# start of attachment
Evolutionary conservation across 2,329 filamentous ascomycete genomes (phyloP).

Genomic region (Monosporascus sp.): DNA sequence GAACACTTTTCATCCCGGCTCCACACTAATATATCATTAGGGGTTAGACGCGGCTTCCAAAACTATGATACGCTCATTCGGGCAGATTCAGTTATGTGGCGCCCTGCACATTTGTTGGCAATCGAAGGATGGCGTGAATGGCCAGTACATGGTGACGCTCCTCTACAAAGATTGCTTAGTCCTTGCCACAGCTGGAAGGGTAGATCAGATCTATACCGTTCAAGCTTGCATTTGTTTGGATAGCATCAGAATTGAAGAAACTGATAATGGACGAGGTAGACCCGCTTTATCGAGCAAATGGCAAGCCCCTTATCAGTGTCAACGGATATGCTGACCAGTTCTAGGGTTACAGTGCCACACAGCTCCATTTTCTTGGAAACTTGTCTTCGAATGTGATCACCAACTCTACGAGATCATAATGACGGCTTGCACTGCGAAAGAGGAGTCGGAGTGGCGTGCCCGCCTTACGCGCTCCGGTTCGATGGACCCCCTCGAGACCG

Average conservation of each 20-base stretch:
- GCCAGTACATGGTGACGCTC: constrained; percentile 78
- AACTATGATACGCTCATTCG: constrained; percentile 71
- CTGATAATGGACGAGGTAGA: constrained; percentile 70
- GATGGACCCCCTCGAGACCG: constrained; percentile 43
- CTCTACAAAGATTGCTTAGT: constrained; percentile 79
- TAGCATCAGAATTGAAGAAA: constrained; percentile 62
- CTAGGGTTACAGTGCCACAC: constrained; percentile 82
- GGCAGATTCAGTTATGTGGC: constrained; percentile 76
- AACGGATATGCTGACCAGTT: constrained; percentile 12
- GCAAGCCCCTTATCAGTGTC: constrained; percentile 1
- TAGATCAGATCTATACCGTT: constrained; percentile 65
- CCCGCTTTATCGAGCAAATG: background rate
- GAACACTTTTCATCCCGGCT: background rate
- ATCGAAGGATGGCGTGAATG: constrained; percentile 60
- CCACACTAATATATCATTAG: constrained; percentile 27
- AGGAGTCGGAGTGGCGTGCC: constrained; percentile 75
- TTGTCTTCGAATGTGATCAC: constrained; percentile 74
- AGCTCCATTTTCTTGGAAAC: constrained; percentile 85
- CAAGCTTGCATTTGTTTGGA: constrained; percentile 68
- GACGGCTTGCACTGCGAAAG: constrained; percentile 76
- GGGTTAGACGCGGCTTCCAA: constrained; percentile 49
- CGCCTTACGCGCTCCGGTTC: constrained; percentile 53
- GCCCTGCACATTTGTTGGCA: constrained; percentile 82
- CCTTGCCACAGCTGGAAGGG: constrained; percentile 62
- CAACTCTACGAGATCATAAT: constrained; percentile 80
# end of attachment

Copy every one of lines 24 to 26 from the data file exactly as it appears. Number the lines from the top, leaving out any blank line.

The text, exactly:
- GGGTTAGACGCGGCTTCCAA: constrained; percentile 49
- CGCCTTACGCGCTCCGGTTC: constrained; percentile 53
- GCCCTGCACATTTGTTGGCA: constrained; percentile 82